Finals commentary, prior to Game 5

Jason Whitlock, Kansas City Star: I’ve never been much of a Phil Jackson fan. Give me Michael Jordan, Shaquille O’Neal and Kobe Bryant and I’ll fill a trophy case, too. Jackson, the coach of the Los Angeles Lakers, doesn’t belong beside Red Auerbach, the most accomplished coach in NBA history. The Zen Master, as Jackson is referred, is a wonderful manager of egos and a suspect strategist, vulnerable to exposure by the game’s top tacticians such as Larry Brown and Gregg Popovich. That’s what I used to think before the current NBA finals series. I didn’t fully appreciate and/or comprehend Jackson’s brilliance. Orlando’s Stan Van Dumby has placed Jackson in proper perspective for me. So tonight, if Jackson surpasses Auerbach by securing a 10th championship, I will not offer an objection when analysts claim Jackson is Auerbach’s equal. For the first time in his career, Jackson is poised to win the title with an inferior team. I know that statement contradicts the lies you have been fed by the so-called experts who cover the NBA. But the truth is, Van Dumby has more tools in his work belt than Jackson.

Bill Plaschke, LA Times: “I have no idea what you’re talking about,” Bryant said, laughing. The same questioner reminded him that it would soon be a topic. “It won’t be a topic,” Bryant said. “Won’t be an issue.” The questioner asked him to elaborate. “No,” Bryant said. “That’s exactly why it won’t be an issue.” It was my turn. I first accused Bryant of bringing up the subject, and he laughed again. “I didn’t bring it up,” he said. “I deflected.” Then I asked the only question on this subject that I figured he might answer. I asked, could you imagine playing for anyone else besides the Lakers next year? “No,” he said. Bingo. That’s enough for me, and should be enough for the Lakers. Unless Lakers officials somehow botch the negotiations for the new deal Bryant will demand after opting out of his contract — and they won’t, they love Kobe — then Bryant will be around to attempt another three-peat.

Mike Bianchi, Orlando Sentinel: When a hometown writer asks if he is actually guaranteeing a victory, Howard smiles and says: “I believe we’re going back to L.A. , and you should, too. You’re from Orlando.” Honestly, I have serious doubts whether the Magic can come back and win this series, but there’s no doubting this: Whether they do or don’t, this team’s Magical mystery tour through the playoffs has been a blast and boon for Orlando. During the last couple of years as we considered whether or not to build a new arena for the team, there has been much disagreement and debate about the Magic’s value to the community. In the last few weeks, those doubts have been washed away in a wave of incredible excitement and international exposure.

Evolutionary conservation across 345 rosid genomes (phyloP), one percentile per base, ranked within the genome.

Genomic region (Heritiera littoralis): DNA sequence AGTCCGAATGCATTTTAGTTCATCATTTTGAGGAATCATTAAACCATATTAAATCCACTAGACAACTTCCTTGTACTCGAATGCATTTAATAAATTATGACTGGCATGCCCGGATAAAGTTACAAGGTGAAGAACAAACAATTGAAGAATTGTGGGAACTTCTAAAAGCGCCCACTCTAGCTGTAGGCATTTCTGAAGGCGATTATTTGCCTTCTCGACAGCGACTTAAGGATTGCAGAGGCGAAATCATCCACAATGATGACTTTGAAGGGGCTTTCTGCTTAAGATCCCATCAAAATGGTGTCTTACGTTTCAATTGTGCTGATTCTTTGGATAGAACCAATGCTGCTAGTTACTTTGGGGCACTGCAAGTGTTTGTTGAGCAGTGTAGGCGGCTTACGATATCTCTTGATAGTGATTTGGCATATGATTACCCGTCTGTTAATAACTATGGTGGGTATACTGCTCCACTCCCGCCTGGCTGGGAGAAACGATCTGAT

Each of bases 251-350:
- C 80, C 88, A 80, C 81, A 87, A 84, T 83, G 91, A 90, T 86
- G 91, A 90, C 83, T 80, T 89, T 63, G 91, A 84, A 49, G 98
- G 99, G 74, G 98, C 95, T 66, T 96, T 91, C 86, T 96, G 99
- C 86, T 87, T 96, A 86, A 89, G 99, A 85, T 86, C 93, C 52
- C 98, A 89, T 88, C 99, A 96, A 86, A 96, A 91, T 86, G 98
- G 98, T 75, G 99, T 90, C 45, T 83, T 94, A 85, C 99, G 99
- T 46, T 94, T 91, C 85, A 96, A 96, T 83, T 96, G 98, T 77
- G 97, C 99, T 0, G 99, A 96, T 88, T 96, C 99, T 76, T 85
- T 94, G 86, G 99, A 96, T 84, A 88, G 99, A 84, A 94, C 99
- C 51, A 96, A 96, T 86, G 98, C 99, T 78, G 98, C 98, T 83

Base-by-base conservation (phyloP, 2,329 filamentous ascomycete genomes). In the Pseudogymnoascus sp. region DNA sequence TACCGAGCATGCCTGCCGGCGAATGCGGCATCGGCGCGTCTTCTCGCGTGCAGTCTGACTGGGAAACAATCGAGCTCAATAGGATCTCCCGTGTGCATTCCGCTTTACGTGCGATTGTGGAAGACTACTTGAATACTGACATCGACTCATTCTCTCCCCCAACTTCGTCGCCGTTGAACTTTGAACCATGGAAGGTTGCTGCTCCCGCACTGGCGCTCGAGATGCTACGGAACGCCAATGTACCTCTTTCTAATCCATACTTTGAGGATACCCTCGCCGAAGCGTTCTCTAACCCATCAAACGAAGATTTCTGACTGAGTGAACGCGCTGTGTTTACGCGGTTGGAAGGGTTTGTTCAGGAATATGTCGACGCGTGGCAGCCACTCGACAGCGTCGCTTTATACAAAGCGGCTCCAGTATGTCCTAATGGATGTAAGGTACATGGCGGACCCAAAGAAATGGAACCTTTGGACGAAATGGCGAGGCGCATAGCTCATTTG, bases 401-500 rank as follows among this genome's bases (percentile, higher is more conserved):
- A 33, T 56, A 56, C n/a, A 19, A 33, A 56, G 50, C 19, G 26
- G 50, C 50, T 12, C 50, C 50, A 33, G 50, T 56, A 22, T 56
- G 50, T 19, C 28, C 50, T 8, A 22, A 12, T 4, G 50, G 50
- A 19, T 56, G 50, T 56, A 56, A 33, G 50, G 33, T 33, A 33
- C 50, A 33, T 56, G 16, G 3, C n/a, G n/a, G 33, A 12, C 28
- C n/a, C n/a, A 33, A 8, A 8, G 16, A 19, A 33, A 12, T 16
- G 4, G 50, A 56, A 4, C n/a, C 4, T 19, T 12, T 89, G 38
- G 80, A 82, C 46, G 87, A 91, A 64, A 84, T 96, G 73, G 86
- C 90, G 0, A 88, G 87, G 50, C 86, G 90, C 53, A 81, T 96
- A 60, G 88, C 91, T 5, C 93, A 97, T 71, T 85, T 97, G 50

Gregg Doyel, CBS Sports: Kobe’s team trumps LeBron’s team, but I knew that a month ago. Even wrote it. Because it’s not exactly rocket science. Kobe has the vastly superior supporting cast. Much as I’m turned off by Pau Gasol — I don’t like his body, I don’t like his body language, I don’t like his beard — Gasol is head and shoulders (if he had shoulders) above any of LeBron’s teammates in Cleveland. Tell me. Who is LeBron’s version of Gasol? Hell, who is LeBron’s version of Horry? These NBA Finals have shown just how much of a team game basketball is. The Lakers won Game 4 because Derek Fisher hit the two biggest shots of the night. Fisher is a tough, inspirational player, but in basketball terms he’s one-dimensional. He can shoot. That’s all he can do. And that makes him a role player, probably the sixth-best player on the Lakers. The Cavaliers have something like a Derek Fisher, too. His name is Mo Williams. Only he’s the Cavs’ second-best player. And he’s not as clutch as Derek Fisher.

Jason Whitlock, FOX Sports: Jameer Nelson had no business on the court. None. Van Gundy’s decision to bench Rafer Alston throughout the fourth quarter (and overtime) in favor of Nelson is the dumbest big-game coaching decision I’ve ever seen. Don’t be fooled by the ridiculous commentary offered by Mark Jackson and Jeff Van Gundy during ABC’s broadcast. Nelson made two elementary passes to Howard in the fourth quarter and Jackson and Jeff Van Gundy pretended that Magic Johnson, Bob Cousy, Isiah Thomas and John Stockton had all suited up for Orlando in the fourth quarter. Jackson had the audacity to coo that Nelson was “carrying” the Magic. Nelson carried the Magic straight to hell. He missed defensive rotations. He orchestrated back-to-back horrible offensive possessions at the end of the third quarter. He failed to locate and deliver the ball to Dwight Howard in the low post. And with five seconds left in regulation, he stood foolishly underneath the three-point line and let Derek Fisher walk into a game-tying three. Stan Van Gundy needs his ass beat.

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